Sunday, March 31, 2013


I've been watching one of TCM's "Forbidden Hollywood" collections, which showcases movies made in the 30s before the Hays Code really became active and movies were forced to become coy and generic for the good of the viewers.  I always have to put my hand in the air when someone refers to the sweet, good old days when men were men and women were babies and no one cursed or took their clothes off, as my grandmother would say.  I don't think so.  Shit was raw when your grandparents were running it.  You just don't know because they didn't tell you.  Ask Ruth Chatterton. 

These early movies were mostly free of censorship and contain all kinds of things like near-nudity, violence, portrayals of women that violated the conservative norm (running businesses! doing drugs! sex with non-husbands!), and difficult topics like rape, abortion, incest, abuse, addiction.

Unfortunately, the drawback to many of these earlier films is they are terrible.  They have weird, pointless plots, bad acting, continuity issues, and, worst of all for me, stupid and convenient endings.  Still, I love them best.  I watch them over and over because there are so many small details and I love absorbing all of the sets, street scenes, clothes, slang.  They seem like much truer reflections of life than glossier, more edited films. 

Since the code was enforced from the mid 1930s to the late 1960s, I would guess most people probably haven't seen films made before it.  My first exposure to pre-code movies was FEMALE (all caps for emphasis, as in, not a lady but a-), which is a story about the fall of a corporate titan who learns the same lesson that all women learn in these films: being independent will ruin your entire life.  Societal constraints for women are for their own good!  Examples:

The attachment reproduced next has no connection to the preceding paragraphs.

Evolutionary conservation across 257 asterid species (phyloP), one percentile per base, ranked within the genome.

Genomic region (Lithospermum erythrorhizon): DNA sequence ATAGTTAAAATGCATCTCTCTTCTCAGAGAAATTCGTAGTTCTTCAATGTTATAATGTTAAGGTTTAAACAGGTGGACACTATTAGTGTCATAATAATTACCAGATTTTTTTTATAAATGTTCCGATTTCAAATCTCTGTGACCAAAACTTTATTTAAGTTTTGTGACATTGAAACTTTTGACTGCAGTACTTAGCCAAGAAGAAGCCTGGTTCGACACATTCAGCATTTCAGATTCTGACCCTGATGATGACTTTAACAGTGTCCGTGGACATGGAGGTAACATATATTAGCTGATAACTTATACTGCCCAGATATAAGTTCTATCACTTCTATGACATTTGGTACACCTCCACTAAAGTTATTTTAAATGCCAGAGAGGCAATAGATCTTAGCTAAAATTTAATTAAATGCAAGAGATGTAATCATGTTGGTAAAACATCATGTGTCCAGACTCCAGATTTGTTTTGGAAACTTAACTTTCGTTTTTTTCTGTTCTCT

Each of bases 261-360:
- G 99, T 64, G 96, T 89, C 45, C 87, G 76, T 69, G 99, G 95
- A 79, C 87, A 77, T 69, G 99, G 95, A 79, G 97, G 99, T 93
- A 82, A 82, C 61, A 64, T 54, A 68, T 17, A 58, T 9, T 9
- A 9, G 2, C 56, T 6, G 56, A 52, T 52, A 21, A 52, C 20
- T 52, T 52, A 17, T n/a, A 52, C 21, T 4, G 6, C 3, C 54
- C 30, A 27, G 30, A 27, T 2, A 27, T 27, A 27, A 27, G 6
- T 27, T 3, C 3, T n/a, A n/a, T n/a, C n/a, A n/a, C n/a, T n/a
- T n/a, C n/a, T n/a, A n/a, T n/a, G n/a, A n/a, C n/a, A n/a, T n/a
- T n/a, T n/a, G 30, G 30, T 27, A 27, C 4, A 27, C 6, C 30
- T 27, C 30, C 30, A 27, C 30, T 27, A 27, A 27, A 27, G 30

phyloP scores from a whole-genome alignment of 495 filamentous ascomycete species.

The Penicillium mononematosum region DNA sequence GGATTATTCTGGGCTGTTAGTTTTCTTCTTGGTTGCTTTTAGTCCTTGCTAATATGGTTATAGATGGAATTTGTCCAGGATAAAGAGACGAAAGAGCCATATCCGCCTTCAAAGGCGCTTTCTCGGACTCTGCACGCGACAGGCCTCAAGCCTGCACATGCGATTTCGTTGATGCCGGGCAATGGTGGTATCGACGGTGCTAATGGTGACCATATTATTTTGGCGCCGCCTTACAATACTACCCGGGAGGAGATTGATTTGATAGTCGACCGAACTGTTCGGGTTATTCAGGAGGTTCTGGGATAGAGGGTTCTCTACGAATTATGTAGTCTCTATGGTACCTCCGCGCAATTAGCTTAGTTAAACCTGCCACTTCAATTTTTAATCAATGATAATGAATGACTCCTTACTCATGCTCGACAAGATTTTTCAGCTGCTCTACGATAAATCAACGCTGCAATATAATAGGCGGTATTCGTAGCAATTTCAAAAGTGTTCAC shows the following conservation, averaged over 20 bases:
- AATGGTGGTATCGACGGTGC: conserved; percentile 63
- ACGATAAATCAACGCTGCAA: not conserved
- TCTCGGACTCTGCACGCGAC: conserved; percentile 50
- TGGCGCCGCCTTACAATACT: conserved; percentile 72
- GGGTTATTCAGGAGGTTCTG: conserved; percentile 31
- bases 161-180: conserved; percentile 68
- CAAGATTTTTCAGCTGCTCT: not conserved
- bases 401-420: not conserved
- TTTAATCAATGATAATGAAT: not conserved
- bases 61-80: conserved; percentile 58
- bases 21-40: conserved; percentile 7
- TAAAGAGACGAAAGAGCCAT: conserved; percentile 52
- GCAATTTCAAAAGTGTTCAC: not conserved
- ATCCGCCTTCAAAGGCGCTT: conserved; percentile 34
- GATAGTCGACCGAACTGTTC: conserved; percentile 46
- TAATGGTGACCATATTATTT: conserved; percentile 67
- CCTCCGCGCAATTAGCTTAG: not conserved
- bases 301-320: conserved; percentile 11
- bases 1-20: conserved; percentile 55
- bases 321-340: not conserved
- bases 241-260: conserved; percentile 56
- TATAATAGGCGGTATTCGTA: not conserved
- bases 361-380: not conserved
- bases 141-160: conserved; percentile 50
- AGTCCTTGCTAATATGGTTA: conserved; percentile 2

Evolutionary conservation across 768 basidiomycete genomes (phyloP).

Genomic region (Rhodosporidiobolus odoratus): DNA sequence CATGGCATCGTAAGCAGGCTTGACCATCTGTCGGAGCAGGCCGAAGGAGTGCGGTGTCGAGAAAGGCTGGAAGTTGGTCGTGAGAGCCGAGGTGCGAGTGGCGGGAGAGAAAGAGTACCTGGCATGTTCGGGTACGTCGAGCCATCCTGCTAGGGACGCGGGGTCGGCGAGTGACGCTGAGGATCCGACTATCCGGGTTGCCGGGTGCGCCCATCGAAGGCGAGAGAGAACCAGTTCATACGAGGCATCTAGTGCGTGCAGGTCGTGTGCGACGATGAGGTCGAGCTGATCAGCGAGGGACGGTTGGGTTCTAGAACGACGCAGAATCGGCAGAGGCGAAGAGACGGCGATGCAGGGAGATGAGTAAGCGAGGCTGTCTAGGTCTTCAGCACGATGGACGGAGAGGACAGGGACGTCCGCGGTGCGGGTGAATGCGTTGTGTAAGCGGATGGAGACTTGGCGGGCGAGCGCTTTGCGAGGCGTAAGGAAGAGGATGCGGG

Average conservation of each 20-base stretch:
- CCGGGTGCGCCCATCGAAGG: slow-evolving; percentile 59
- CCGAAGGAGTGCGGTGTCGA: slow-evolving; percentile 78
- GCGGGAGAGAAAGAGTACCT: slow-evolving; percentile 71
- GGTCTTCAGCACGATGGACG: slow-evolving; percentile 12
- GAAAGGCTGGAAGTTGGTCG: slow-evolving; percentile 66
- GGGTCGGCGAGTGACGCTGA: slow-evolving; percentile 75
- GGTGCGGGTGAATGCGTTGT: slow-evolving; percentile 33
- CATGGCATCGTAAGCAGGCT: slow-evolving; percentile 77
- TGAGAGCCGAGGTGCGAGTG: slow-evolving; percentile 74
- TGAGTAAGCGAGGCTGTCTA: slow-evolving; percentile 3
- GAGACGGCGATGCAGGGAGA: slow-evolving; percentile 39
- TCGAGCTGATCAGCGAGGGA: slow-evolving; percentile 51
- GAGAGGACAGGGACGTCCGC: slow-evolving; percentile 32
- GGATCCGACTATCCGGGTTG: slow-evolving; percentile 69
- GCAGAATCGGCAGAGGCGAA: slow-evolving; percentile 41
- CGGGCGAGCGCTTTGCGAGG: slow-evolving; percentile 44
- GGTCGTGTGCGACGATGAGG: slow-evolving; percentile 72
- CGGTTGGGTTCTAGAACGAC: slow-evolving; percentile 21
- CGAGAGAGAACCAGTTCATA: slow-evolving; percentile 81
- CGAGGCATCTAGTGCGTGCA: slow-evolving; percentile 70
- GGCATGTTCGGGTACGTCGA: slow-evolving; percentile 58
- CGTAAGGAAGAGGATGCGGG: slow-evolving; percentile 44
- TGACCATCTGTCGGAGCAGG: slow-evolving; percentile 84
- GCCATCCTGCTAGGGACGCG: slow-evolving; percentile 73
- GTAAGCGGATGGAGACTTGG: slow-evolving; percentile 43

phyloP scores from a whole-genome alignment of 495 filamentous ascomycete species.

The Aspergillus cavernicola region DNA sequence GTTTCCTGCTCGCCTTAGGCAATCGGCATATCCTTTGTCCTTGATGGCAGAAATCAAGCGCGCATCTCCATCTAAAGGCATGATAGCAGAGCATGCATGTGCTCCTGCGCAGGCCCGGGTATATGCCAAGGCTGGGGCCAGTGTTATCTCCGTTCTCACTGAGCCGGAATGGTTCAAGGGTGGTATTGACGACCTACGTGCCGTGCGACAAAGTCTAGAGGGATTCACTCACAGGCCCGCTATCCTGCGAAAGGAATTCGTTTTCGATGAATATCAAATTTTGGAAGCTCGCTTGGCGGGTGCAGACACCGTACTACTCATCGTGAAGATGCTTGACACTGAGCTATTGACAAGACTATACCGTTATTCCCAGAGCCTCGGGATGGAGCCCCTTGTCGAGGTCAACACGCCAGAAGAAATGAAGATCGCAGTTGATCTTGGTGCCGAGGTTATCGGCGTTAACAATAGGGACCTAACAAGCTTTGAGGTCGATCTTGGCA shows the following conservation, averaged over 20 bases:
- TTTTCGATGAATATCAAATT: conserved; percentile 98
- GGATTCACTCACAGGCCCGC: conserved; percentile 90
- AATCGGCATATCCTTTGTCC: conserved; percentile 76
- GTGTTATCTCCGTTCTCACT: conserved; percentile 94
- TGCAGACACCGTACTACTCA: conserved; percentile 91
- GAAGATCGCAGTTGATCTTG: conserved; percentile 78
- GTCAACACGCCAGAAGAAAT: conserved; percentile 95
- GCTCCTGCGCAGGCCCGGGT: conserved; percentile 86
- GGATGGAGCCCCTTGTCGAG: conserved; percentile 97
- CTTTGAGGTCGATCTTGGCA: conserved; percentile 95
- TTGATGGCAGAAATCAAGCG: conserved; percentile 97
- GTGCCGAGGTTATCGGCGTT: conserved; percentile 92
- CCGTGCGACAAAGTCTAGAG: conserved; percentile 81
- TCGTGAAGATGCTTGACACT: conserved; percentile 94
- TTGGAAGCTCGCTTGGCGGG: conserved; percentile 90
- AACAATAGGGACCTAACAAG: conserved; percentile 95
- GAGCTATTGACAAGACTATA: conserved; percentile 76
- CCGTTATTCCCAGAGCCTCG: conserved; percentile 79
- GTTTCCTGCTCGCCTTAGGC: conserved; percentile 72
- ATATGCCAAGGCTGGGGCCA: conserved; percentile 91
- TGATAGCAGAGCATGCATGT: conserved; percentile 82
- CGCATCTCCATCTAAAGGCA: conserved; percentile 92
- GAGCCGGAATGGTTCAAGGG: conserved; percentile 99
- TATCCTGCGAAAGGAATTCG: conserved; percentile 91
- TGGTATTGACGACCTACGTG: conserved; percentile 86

The Divorcee (1930): A wife learns that her beloved husband has cheated on her with someone named Janice, for god's sake.  She gets very drunk and sleeps with his best friend as payback.  He divorces her and she's never happy again.  Until he takes her back.

A Free Soul (1931): A girl is raised by her libertine father whose lack of conservative parenting lands her in the bed of a mobster who looks a lot like Clark Gable.  Clark tries to ruin her life and Leslie Howard rescues her and brings her back to the prim world she should have occupied all along.

Three on a Match (1932): A bored and fickle housewife leaves her goodguy husband for some scumbag she meets on a cruise.  She gets addicted to heroin and the boyfriend abducts her child from the ex-husband to ransom him for money to pay off his debt to the mob. A very young and vicious looking Humphrey Bogart is one of the bad guys who decides to just kill the child, which the mother prevents by jumping out of a window with a note to the police about the kid's whereabouts written on her dress. 

Starting to get the idea?  I think it's safer in the house, babe.

Another thing that shocked me about the pre-code films is seeing big stars playing some scandalous roles as younger women.  One day I was searching for photos of Claudette Colbert in her Cleopatra outfit, as you do, when I found this clip from The Sign of the Cross, another crazy early film.  I thought the Cleo dress was risque for her, but apparently not.  Here she is, playing an Arab princess and bouncing around topless in a milk bath.  Well, she is French.

I was also surprised to see Norma Shearer in similar roles, although they apparently couldn't get her to take her clothes off, and the extent of her sex scenes are outside shots of some drapes closing, or of her being in a man's house in the morning, which tells you all you need to know about her night.